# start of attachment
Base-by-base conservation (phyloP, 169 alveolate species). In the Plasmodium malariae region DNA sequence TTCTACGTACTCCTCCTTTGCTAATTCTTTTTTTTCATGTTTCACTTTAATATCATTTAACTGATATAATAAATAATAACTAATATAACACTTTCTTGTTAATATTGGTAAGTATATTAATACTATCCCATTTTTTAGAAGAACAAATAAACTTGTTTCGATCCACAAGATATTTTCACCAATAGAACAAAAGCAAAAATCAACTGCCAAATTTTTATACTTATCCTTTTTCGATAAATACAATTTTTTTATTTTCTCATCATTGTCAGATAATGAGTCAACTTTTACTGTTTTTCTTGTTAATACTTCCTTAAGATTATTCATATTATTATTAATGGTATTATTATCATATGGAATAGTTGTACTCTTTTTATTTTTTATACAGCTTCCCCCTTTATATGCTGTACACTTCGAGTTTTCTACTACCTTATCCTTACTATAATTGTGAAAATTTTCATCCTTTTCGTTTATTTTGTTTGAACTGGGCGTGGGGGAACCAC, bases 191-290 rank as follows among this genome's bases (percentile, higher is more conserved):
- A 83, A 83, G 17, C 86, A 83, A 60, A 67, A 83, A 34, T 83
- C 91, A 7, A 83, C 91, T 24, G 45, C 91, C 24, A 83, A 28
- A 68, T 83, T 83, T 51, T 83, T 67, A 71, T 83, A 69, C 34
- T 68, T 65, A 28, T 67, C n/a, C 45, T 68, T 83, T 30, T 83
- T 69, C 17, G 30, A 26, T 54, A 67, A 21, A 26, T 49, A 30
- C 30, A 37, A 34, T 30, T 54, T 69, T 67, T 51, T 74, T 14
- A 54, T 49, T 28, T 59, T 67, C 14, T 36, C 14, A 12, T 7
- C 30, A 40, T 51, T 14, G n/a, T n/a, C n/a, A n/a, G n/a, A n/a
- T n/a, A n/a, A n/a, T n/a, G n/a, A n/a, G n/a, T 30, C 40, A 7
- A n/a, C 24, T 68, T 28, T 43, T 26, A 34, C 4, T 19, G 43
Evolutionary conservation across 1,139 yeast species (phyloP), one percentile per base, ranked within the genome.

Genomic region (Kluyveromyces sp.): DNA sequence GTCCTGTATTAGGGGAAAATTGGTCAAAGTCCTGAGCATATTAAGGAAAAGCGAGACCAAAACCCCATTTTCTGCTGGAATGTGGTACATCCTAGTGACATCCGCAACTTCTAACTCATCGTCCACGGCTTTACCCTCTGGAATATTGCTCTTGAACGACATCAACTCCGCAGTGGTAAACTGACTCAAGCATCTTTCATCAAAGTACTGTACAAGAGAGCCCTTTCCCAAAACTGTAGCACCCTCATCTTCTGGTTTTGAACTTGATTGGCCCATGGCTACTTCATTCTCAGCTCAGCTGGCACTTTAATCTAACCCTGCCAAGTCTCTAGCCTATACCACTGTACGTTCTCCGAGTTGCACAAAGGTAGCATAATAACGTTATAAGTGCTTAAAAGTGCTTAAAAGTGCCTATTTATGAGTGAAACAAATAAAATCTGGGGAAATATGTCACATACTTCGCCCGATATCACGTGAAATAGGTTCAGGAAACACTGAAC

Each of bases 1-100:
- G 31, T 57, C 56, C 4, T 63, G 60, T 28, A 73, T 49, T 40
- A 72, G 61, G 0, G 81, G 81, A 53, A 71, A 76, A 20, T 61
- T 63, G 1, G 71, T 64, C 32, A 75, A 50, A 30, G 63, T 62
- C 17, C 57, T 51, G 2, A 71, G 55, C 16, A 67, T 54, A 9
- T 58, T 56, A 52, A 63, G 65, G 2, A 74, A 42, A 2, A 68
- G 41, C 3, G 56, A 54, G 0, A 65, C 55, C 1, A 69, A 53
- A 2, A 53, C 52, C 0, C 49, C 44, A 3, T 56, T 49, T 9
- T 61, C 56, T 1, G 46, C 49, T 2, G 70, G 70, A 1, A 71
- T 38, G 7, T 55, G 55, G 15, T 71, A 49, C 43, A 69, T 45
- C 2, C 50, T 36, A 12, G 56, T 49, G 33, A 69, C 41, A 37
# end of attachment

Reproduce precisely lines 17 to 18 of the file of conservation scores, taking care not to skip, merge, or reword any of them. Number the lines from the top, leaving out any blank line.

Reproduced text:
- T 63, G 1, G 71, T 64, C 32, A 75, A 50, A 30, G 63, T 62
- C 17, C 57, T 51, G 2, A 71, G 55, C 16, A 67, T 54, A 9